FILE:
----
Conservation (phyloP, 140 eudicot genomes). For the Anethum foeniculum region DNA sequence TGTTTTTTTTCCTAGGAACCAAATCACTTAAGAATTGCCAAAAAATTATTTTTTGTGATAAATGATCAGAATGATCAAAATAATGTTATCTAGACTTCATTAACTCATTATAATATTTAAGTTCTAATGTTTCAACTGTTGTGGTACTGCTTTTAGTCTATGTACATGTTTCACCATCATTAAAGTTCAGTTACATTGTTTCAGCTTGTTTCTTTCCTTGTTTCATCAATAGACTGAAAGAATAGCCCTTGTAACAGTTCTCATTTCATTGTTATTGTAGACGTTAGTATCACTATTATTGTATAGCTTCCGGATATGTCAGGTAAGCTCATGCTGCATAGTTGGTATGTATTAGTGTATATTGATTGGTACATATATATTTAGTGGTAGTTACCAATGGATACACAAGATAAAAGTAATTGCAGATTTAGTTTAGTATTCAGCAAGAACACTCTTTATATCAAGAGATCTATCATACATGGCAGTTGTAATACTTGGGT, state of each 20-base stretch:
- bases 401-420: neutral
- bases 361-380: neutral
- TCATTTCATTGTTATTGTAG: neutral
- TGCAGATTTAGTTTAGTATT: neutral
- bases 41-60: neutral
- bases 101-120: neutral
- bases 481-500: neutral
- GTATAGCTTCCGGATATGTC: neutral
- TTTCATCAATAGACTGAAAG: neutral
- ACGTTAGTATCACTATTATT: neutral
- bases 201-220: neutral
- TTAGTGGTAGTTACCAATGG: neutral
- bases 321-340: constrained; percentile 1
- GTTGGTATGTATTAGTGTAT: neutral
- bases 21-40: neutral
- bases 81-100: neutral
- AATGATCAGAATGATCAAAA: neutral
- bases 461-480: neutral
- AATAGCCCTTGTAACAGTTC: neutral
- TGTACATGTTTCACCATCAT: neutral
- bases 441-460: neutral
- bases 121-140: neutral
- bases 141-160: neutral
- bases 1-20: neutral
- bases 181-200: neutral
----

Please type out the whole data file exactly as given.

Conservation (phyloP, 140 eudicot genomes). For the Anethum foeniculum region DNA sequence TGTTTTTTTTCCTAGGAACCAAATCACTTAAGAATTGCCAAAAAATTATTTTTTGTGATAAATGATCAGAATGATCAAAATAATGTTATCTAGACTTCATTAACTCATTATAATATTTAAGTTCTAATGTTTCAACTGTTGTGGTACTGCTTTTAGTCTATGTACATGTTTCACCATCATTAAAGTTCAGTTACATTGTTTCAGCTTGTTTCTTTCCTTGTTTCATCAATAGACTGAAAGAATAGCCCTTGTAACAGTTCTCATTTCATTGTTATTGTAGACGTTAGTATCACTATTATTGTATAGCTTCCGGATATGTCAGGTAAGCTCATGCTGCATAGTTGGTATGTATTAGTGTATATTGATTGGTACATATATATTTAGTGGTAGTTACCAATGGATACACAAGATAAAAGTAATTGCAGATTTAGTTTAGTATTCAGCAAGAACACTCTTTATATCAAGAGATCTATCATACATGGCAGTTGTAATACTTGGGT, state of each 20-base stretch:
- bases 401-420: neutral
- bases 361-380: neutral
- TCATTTCATTGTTATTGTAG: neutral
- TGCAGATTTAGTTTAGTATT: neutral
- bases 41-60: neutral
- bases 101-120: neutral
- bases 481-500: neutral
- GTATAGCTTCCGGATATGTC: neutral
- TTTCATCAATAGACTGAAAG: neutral
- ACGTTAGTATCACTATTATT: neutral
- bases 201-220: neutral
- TTAGTGGTAGTTACCAATGG: neutral
- bases 321-340: constrained; percentile 1
- GTTGGTATGTATTAGTGTAT: neutral
- bases 21-40: neutral
- bases 81-100: neutral
- AATGATCAGAATGATCAAAA: neutral
- bases 461-480: neutral
- AATAGCCCTTGTAACAGTTC: neutral
- TGTACATGTTTCACCATCAT: neutral
- bases 441-460: neutral
- bases 121-140: neutral
- bases 141-160: neutral
- bases 1-20: neutral
- bases 181-200: neutral